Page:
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crossing streptocarpus

Posted by ensatagirl 7 Richmond VA (My Page) on
Mon, Apr 9, 07 at 16:05

I can't see the pistols or stamens in my bloom. How do I cross them? How long does it take a seed pod to ripen?


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RE: crossing streptocarpus

Sometimes they are hard to see, but you can trim part of the flower away to expose them. The pod takes a few months to turn brown and mature. Good luck.


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RE: crossing streptocarpus

Hi ensatagirl;

There should be one long-ish spike looking thing in the flower, green near the base, with a white-ish tip. That's the style, ovary, and and stigma. All together they are called the pistil. It becomes more obvious as it matures, usually after the flower is a few days old.

When the flower is newly opened, you should be able to see a few little yellow things on thinner threads in there. Those hold the pollen. They tend to retract and hide as the flower matures.

The trick is to get fresh powdery pollen from a newly opened flower, and brush that on a mature stigma in a flower a few days old.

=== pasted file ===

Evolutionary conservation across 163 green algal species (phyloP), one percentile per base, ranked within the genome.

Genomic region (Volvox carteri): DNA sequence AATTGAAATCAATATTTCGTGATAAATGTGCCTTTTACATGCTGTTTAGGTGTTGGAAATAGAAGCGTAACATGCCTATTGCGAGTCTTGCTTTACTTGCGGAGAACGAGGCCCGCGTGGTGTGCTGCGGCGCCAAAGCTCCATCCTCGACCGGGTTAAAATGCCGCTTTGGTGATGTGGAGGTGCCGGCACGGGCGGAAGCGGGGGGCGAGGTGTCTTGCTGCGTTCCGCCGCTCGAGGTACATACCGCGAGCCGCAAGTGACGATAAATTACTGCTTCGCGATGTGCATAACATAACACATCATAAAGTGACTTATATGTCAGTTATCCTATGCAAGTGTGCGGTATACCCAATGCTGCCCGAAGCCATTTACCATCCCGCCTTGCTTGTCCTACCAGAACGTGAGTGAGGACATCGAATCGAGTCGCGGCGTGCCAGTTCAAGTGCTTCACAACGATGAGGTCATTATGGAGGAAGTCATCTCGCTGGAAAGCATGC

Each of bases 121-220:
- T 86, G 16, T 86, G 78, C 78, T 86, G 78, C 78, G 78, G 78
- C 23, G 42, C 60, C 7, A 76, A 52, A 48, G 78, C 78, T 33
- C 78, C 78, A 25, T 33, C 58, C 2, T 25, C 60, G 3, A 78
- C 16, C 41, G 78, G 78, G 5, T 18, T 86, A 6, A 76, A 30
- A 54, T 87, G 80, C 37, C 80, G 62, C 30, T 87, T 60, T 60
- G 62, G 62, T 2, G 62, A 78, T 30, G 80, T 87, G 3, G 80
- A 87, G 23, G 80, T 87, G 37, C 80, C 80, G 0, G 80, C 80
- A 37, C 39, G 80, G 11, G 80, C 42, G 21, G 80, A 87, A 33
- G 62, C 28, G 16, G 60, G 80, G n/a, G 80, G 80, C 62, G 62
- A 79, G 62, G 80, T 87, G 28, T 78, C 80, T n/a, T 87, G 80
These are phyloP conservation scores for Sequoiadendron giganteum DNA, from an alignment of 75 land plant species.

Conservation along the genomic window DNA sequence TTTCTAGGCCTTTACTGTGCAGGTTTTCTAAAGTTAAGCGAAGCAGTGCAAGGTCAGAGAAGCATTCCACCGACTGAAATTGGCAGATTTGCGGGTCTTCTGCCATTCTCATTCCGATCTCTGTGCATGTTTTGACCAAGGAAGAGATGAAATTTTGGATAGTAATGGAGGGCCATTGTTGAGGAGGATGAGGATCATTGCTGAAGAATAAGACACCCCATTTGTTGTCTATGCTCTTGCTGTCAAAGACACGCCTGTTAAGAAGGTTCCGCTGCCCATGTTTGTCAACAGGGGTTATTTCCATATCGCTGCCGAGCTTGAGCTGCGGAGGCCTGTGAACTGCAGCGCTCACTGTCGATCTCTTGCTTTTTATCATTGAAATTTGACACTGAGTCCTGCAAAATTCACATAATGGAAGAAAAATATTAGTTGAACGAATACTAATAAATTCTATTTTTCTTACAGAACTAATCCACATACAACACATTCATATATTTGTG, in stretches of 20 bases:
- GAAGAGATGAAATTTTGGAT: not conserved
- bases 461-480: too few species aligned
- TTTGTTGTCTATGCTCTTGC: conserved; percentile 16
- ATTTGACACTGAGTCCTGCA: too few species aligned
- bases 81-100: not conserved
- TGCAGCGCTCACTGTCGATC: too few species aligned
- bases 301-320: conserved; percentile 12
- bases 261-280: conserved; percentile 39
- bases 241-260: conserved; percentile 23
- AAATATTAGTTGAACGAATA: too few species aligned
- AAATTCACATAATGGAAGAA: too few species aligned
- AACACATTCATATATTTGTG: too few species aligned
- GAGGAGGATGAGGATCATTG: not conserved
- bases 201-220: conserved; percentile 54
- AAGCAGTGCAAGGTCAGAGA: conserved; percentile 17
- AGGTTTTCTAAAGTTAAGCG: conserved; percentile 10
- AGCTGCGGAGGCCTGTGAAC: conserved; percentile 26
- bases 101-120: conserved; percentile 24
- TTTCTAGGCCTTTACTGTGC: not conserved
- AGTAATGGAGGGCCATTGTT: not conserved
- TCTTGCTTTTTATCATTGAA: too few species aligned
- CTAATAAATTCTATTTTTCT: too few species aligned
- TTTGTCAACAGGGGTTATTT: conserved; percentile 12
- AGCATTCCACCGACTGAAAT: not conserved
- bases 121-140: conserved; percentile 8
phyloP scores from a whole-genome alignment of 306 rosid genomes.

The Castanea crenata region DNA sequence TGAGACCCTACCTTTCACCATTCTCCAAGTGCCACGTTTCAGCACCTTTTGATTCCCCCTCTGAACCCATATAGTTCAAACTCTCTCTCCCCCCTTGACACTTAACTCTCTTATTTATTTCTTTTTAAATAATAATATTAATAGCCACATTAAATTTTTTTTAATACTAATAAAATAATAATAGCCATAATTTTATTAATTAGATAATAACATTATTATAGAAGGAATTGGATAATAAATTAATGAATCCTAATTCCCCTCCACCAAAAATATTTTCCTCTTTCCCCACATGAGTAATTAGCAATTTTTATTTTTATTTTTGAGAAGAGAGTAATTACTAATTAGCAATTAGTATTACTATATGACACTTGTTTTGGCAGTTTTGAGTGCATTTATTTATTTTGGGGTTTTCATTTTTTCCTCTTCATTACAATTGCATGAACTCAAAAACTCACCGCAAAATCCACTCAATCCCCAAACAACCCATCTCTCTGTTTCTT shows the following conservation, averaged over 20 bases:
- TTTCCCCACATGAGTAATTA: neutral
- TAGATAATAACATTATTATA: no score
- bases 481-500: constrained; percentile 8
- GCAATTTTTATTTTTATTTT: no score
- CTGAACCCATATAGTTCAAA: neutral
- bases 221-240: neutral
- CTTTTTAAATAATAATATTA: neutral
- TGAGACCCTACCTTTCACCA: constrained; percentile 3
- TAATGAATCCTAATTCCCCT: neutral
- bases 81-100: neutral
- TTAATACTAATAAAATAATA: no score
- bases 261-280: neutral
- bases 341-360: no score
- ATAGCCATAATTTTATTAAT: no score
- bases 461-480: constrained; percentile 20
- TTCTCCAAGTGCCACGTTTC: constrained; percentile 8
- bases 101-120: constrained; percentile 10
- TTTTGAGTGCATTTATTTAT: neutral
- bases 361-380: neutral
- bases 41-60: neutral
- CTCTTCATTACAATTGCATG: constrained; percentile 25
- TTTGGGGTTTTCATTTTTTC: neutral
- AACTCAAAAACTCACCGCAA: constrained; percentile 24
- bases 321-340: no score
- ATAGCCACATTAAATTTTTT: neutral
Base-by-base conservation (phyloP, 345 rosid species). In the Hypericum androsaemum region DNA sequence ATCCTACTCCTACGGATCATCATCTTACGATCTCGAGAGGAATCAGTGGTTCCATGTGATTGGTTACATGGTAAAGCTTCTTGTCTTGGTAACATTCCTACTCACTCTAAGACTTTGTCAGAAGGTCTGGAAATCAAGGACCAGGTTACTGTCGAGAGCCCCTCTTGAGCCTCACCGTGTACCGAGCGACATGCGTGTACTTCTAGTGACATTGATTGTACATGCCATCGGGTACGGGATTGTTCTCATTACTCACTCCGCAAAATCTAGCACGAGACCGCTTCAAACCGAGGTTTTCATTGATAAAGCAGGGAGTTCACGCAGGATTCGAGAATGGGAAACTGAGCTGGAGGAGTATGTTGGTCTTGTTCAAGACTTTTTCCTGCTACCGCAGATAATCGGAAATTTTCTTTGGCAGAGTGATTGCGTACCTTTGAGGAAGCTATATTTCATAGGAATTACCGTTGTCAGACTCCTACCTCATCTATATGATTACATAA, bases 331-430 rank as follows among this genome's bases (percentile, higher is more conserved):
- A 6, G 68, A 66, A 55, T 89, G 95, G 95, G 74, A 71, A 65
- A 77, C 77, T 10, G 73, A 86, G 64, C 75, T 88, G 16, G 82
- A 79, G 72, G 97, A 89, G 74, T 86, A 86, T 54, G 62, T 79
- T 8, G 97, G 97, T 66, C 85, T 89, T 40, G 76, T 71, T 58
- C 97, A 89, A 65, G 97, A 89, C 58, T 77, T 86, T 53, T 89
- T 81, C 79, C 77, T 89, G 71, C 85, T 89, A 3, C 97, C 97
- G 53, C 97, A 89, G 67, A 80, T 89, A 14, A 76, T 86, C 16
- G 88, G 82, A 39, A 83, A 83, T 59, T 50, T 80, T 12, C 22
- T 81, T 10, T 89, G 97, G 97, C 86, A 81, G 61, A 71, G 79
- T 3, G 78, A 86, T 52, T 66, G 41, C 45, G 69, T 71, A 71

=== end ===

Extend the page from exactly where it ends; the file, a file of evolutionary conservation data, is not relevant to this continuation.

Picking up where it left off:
As greenthumbgardener mentioned, cutting away the flower corolla (petal) can make them easier to find. You do have to be careful not to cut the style though. I usually gently pull off the corolla of the seed parent before it opens and releases pollen, so I can see when the stigma is mature. The pollen comes off with the flower tube.

It's hard to describe without pictures, but not hard to do once you get it.

A pollinated Strep will start growing a long thin seed pod, which will start showing its typical spiral after a week or so. When it turns yellowish or brownish and starts to split, you can cut it off to dry the seed, and be ready to plant.

In case you didn't already know, Streptocarpus (and African violet, and almost all other gesneriad) seed is extremely fine, almost dust-like, and should not be covered when planting.

Streps have their own set of traits that can come through or not in a cross. One basic thing is that blue/purple colors are dominant over most other colors. That also means a blue colored flower can hide almost any other color- which may come out in up to 25% of the seedlings when crossed with another blue color, or up to half the seedlings if crossed with say, a pink or red.

The genetics of the newer variegated and fragrant varieties isn't as fully understood. Once thought to be inherited only through the "mother" (seed) side, I've heard that variegation has shown up from the pollen side too. Fragrance is unpredictable and can come from either side, and may not smell like either parent.

I'm personally interested in breeding ever more compact, even miniature Streps, but have only recently gotten back into breeding, so barely have the first cross done in that direction yet. I have very little hopes ;)

Vincent


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